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Date: Thu, 24 Mar 2016 14:27:01 +0300
From: Solar Designer <solar@...nwall.com>
To: discussions@...sword-hashing.net
Subject: Re: [PHC] hash encryption

On Wed, Mar 23, 2016 at 09:18:41AM -0700, Andy Lutomirski wrote:
> On Tue, Mar 22, 2016 at 9:38 PM, Solar Designer <solar@...nwall.com> wrote:
> > In other words, 128-bit security for a 256-bit block is what
> > Luby-Rackoff's usual 3 or 4 rounds provide (it's 4 for chosen ciphertext
> > attacks, which might or might not be relevant here).
> >
> > Almost 256-bit security for a 256-bit block is achieved at 7 rounds, as
> > shown in that other paper above.  I did not verify their results.
> 
> It seems like it would be simpler to pick a round count and stick with
> it regardless of key length, especially if performance doesn't really
> matter.

Simpler, yes.

Performance somewhat matters.  We're talking something like 0.1% of
total yescrypt running time for some of its typical uses (at 2 MiB).
This is very small, but measurable.

> >> Hashing the key length in before the key would avoid needing to think about
> >> related-key attacks that might lose you one round or so of security under
> >> some circumstances.  Using a short-key variant as an oracle against a
> >> long-key variant would be nasty
> >
> > That's an interesting thought.  SHA-256 already hashes in the full
> > message length in bits, and with only the key being of variable length
> > here this feels sufficient.  Do you think it might not be, and why?
> 
> Suppose we ignore the round count variability and further weaken the
> scheme by forcing either one or two rounds (obviously insecure).  Then
> imagine we have two related keys k1 and k2.  k2 = k1 || padding1 || a
> few more bits.  That is, k2 is what you get when you extend k1 by the
> Merkle-Damgard padding you'd have if you fed k1 into your cipher
> followed by some more bits.  (IOW this is a classic length-extension
> setup, assuming I did it right.)
> 
> Now an attacker can use the block cipher under k1 as an oracle to
> learn hash values under k1, which gives the attacker the entire
> internal state of the round function prior to hashing in the extra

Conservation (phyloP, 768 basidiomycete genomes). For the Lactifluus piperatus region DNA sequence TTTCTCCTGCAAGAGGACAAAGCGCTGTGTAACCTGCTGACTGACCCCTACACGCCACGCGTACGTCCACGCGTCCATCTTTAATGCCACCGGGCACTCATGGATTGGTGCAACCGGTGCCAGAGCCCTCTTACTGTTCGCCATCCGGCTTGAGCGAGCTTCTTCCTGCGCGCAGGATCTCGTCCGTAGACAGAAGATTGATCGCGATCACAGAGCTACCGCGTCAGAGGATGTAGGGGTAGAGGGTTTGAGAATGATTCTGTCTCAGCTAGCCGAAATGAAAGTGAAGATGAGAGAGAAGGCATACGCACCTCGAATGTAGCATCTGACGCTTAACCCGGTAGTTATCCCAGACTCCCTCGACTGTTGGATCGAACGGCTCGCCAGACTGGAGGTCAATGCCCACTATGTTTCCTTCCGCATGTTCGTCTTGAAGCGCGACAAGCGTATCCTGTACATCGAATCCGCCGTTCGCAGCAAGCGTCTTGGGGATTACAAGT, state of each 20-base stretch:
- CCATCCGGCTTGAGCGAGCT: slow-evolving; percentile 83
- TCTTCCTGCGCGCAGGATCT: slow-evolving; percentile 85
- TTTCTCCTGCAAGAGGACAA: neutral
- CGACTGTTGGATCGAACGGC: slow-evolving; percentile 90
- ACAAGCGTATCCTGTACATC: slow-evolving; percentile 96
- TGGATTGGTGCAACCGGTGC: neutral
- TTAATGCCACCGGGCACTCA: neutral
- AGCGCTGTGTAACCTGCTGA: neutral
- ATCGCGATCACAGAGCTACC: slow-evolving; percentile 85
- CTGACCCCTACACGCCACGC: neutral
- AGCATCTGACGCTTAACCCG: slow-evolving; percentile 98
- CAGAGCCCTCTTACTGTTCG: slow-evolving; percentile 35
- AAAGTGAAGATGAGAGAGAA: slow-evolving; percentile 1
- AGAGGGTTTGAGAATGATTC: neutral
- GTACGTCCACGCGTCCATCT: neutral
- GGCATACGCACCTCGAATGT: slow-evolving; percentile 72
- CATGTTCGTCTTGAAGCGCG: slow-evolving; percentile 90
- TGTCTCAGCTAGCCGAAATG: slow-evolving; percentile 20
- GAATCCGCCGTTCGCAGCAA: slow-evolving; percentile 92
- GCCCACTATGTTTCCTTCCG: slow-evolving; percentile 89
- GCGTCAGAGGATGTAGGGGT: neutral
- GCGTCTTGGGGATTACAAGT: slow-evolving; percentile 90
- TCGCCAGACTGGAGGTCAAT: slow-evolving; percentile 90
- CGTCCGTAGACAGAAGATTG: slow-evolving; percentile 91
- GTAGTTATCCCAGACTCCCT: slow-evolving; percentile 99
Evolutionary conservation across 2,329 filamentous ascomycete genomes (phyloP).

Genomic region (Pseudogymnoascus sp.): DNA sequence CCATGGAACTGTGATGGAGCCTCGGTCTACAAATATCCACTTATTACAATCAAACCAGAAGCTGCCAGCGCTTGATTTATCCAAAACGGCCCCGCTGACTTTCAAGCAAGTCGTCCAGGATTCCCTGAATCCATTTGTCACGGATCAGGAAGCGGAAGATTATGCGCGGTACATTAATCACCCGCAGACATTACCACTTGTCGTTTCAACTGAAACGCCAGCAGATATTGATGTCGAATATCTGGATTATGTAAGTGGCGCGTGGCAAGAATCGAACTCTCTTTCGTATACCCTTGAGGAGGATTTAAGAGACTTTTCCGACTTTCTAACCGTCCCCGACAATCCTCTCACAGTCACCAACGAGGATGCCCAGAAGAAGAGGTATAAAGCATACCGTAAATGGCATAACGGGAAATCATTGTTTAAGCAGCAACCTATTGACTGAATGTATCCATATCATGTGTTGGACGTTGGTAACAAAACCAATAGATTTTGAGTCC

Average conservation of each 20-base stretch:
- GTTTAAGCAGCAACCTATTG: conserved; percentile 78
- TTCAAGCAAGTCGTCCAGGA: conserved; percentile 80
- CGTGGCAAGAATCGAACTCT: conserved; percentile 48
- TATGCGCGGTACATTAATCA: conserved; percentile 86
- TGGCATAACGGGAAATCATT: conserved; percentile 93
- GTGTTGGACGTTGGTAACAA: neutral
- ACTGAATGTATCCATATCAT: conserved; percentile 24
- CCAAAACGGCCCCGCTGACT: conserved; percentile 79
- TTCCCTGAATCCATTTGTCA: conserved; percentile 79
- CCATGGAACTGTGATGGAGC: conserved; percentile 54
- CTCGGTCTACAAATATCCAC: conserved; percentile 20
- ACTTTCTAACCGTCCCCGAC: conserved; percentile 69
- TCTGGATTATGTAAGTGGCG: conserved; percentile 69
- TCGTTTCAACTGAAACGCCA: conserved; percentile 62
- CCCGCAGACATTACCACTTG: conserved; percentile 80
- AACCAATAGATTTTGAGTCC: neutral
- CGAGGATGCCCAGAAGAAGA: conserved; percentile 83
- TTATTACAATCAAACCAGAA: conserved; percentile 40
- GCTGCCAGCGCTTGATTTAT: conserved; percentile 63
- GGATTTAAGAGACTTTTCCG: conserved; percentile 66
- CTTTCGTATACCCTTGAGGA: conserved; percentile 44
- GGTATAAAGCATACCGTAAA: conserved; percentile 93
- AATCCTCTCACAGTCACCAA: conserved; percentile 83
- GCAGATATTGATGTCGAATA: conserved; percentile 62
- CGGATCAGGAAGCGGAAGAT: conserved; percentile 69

> bits in k2.
> 
> This is obviously a useless attack as is (weird related key assumption
> and only works directly on one or two rounds), but I can imagine
> adaptive chosen plaintext/ciphertext variants extending to an extra
> round or two.
> 
> The possibility of this type of attack would go away completely if you
> used a wide-pipe hash or if you hashed in the key length.

Hashing the key length at a fixed offset (rather than only within the
Merkle-Damgard padding, which is already happening) would remove the
possibility of this type of attack because the longer k2 would then
change the initial k1 length's worth of computation as well through the
necessarily changing full k2 length embedded in that portion.  Going
from that reasoning, here's another way to achieve the same effect:

Don't hash the key length, but instead hash in the round number after
rather than before the key.  Since the round number is different for
each round whereas the key is fixed across all rounds, the round numbers
used for k1 can't (except for any one of them) be part of the longer k2.

> > Hashing in the full key length may be tricky to implement because it'd
> > require converting it to an endianness-independent layout first.  I am
> > trying to avoid cluttering the code with unneeded(?) stuff like this.

The alternative I suggested above avoids this complexity.

> > Round number was much easier since those numbers are definitely small
> > enough to fit in 1 byte, and this is a requirement for the Luby-Rackoff
> > proof (independent functions for each round).
> >
> > BTW, I am considering changing:
> >
> >                 SHA256_Update(&ctx, &round, 1);
> >
> > to:
> >
> >                 {
> >                         uint8_t round_bytes[4] = {round};
> >                         SHA256_Update(&ctx, round_bytes, sizeof(round_bytes));
> >                 }

The alternative I suggested above also eliminates the key alignment
problem: the key will directly follow the half-block, so will be 128-bit
aligned (and thus aligned to SHA-256's 32-bit words).  Only the 1-byte
round count will be potentially unaligned, and may need to be merged
with the last partial 32-bit word coming from the key, but that's easier
than dealing with a potentially unaligned key.

The code I posted will change from:

		SHA256_Update(&ctx, &block[half], 16);
		SHA256_Update(&ctx, &round, 1);
		SHA256_Update(&ctx, key, keylen);

to:

		SHA256_Update(&ctx, &block[half], 16);
		SHA256_Update(&ctx, key, keylen);
		SHA256_Update(&ctx, &round, 1);

As simple as that.

What do you think?

Alexander

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